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Crude settles lower as Saudi attacks take back seat to growth concerns

Oil complex rallies after OPEC strikes deal to cut output

New York — Crude futures settled sharply higher Wednesday after OPEC producers finalized an agreement at their highly anticipated meeting in Vienna to freeze output at 32.5 million b/d, requiring a collective cut of 1.2 million b/d from current levels.

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NYMEX January light sweet crude settled $4.21 higher at $49.44/b, having risen as high as $49.90/b shortly before the end of the trading session. ICE January Brent rose $4.09 to settle at $50.47/b.

The agreement -- OPEC's first coordinated cut since the depths of the financial crisis in 2008 -- was reached after Saudi Arabia agreed to cut its production by 486,000 b/d from its October levels, as estimated by OPEC's secondary sources, to 10.046 million b/d.

Iraq, which had agitated in the weeks leading up to the meeting for an exemption, agreed to cut 209,000 b/d from its October levels to 4.351 million b/d.



Iran, meanwhile, will be allowed to produce 3.797 million b/d, an increase from its October production level of 3.69 million b/d, according to OPEC's secondary source estimates. Iran had long insisted on regaining its pre-sanctions output level of some 4 million b/d before agreeing to any output restraints.

Crude futures jumped overnights as rumors of the agreement swirled and were largely steady throughout the US trading session, but pushed higher after the deal was announced, likely due to the surprise participation of Russia and other non-OPEC countries who agreed to cut 600,000 b/d. Russia agreed to absorb 300,000 b/d of the non-OPEC cut, albeit "gradually," its Energy Ministry said.

"Perhaps most surprising, however, was that this is in addition to an agreement from non-OPEC countries to also cut production by 600,000 b/d, 300,000 b/d of which is to come from Russia," Tony Starkey, a Platts Analytics energy analysis manager, said. "In total, that represents a 1.8 million b/d cut in total crude production, far surpassing anyone's expectations."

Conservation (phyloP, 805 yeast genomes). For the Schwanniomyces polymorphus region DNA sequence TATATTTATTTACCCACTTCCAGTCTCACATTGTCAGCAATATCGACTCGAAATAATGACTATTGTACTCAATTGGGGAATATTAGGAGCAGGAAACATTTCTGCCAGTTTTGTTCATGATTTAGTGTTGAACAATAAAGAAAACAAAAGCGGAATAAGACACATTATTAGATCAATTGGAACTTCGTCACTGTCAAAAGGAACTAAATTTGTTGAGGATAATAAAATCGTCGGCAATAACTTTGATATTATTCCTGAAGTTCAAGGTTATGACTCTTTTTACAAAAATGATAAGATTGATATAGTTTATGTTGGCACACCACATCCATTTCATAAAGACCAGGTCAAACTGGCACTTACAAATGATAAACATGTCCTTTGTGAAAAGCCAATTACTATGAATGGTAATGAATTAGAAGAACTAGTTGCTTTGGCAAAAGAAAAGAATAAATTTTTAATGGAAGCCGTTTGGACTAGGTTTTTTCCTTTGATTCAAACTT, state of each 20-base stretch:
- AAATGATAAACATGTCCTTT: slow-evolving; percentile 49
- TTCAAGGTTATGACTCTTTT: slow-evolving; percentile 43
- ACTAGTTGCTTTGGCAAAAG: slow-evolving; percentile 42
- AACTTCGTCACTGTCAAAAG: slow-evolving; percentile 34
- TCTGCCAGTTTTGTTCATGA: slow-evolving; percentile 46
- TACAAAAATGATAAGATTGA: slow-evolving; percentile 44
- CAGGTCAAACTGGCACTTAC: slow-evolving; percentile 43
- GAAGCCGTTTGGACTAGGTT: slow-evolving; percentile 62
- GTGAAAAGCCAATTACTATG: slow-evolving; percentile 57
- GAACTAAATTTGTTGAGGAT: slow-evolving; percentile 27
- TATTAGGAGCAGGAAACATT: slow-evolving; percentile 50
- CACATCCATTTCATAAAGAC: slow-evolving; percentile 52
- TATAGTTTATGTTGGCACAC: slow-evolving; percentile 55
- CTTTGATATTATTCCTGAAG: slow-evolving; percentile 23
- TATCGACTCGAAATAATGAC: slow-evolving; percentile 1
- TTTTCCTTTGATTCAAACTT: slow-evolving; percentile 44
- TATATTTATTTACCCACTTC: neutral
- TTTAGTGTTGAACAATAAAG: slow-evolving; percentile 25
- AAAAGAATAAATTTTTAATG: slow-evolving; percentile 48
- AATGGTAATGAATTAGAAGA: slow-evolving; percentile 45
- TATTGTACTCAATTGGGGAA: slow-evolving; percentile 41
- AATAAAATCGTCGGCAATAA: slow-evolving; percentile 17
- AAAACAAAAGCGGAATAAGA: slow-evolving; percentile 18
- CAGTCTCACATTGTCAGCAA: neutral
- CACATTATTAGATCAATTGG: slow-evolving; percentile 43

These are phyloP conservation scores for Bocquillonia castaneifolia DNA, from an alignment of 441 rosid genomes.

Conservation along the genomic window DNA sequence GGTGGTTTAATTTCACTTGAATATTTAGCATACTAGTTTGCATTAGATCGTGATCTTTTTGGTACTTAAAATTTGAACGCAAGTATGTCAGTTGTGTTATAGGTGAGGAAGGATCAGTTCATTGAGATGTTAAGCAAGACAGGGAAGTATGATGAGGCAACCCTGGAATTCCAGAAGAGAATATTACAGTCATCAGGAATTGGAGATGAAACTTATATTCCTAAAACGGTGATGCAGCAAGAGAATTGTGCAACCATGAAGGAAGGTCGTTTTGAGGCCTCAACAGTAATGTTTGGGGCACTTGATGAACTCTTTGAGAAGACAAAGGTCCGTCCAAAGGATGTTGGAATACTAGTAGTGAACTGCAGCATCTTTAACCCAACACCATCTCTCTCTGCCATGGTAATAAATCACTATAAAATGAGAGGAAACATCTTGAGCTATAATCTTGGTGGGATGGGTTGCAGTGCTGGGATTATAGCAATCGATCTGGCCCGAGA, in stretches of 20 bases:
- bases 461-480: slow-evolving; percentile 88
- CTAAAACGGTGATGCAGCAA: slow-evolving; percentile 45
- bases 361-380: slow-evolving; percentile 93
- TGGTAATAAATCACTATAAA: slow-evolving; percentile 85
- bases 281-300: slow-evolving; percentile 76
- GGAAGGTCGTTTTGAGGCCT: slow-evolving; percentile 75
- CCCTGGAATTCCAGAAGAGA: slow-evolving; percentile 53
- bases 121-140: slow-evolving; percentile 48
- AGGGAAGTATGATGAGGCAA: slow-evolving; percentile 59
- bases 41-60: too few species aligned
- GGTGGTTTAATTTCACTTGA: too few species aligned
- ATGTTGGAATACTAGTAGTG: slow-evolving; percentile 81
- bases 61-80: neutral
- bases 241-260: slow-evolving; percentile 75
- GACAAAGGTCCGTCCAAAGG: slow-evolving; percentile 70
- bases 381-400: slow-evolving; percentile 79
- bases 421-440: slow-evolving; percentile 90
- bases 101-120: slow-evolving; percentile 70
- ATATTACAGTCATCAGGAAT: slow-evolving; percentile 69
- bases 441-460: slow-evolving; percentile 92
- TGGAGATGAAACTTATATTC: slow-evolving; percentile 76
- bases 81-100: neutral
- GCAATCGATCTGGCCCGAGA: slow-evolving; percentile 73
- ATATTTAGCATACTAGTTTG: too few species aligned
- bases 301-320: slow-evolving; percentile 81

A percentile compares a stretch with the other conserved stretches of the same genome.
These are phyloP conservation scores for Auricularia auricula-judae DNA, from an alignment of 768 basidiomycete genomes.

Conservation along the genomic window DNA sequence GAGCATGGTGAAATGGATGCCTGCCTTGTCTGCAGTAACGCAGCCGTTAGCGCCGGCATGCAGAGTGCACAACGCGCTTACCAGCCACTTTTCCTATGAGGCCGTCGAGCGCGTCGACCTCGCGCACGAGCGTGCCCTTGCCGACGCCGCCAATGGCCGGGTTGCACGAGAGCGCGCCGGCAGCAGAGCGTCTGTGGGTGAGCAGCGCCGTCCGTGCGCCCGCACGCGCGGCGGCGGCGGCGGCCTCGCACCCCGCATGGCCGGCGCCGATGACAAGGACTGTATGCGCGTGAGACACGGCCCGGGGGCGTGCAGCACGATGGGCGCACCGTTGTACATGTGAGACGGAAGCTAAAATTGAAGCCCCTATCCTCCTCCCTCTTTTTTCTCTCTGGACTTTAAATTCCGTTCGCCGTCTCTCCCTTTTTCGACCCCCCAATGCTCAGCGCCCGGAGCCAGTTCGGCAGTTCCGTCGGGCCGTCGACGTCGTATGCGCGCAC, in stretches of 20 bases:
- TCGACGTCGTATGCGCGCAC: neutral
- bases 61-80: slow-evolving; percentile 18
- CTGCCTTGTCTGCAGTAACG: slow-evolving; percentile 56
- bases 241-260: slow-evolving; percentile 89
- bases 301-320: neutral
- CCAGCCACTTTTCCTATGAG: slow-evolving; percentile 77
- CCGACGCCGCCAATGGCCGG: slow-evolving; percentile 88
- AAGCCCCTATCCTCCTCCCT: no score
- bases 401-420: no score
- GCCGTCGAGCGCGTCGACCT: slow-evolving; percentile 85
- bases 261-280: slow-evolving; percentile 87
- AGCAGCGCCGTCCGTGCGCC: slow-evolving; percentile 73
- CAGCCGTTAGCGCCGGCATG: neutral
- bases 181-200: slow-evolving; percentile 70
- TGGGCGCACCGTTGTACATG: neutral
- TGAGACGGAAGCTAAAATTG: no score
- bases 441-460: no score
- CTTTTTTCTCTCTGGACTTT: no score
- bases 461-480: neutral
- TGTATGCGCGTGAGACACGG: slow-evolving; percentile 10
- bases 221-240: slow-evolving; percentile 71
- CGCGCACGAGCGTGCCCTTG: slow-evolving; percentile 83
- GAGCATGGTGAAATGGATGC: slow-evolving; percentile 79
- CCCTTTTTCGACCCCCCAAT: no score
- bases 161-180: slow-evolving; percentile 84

In addition to the rally in front-month crude futures, the market's optimism was also reflected in a tightening of the contango market structure.

The front-sixth month NYMEX crude spread narrowed 21 cents to minus $3.29/b, and the same spread for ICE Brent tightened 48 cents to minus $2.93/b.

"We anticipate actual production that will roughly balance the global market for 2017 as a whole, with a residual surplus in the first half and a deficit emerging only in the second half of next year," Tim Evans, energy futures specialist at Citi, as details of the agreement started to emerge.

However, some analysts sounded caution even as futures pushed higher and timespreads narrowed.

"As with all agreements from OPEC, several issues give us pause," analysts at Barclays wrote Wednesday afternoon, citing "fuzzy math" in various OPEC releases, Russia's "mixed record of compliance," and "the compliance by Iran and Iraq with the new targets."

Even as Saudi Arabia agreed to significant production cuts as part of the agreement, traders surveyed by S&P Global Platts expected Saudi Aramco to cut its official selling prices for Asian buyers by up to $1/b.

Steeper discounts for Saudi crude were seen to go hand in hand with its market share strategy over the past two years, though the Asian OSPs often track Dubai crude market structure.

Refined product futures tracked the crude market higher, as NYMEX December RBOB rose 11.37 cents to settle $1.4908/gal and ULSD gained 10.82 cents to end the trading session at $1.5709/gal.

MARKET BRUSHES OFF EIA INVENTORY DATA

While petroleum markets were squarely focused on the events taking place in Vienna, weekly inventory data released by the US Energy Information Administration showed US commercial crude stocks fell 884,000 barrels to 488.145 million barrels in the week ended November 25.

The oil complex seemed unfazed by the weekly data, trading relatively steady after the initial jump as the OPEC rumors started to emerge.

East Coast crude stocks dropped 3.325 million barrels to 14.044 million barrels, but Midwest inventories jumped 3.044 million barrels to 145.964 million barrels to negate the impact.

Within the Midwest, inventories at Cushing, Oklahoma -- delivery point for NYMEX crude contracts -- rose 2.419 million barrels to 61.502 million barrels.

Imports drove the divergence in regional stocks, with East Coast imports falling 243,000 b/d to 568,000 b/d -- the lowest weekly total in over six months -- and Midwest imports rising 272,000 b/d to 3.334 million b/d. Total US crude imports fell 30,000 b/d to 7.548 million b/d, while exports were mostly steady, rising 5,000 b/d to 474,000 b/d.

While crude stocks drew marginally, US gasoline stocks rose 2.097 million barrels to 226.123 million barrels, while ULSD stocks jumped 4.637 million barrels to 130.231 million barrels, surpassing analysts' expectations.

While the two major refined products posted stock builds, draws for other refined products meant that total US petroleum and refined product inventories rose just 466,000 barrels to 1.341 billion barrels.

--Jack Laursen, jack.laursen@spglobal.com

--Edited by Derek Sands, derek.sands@spglobal.com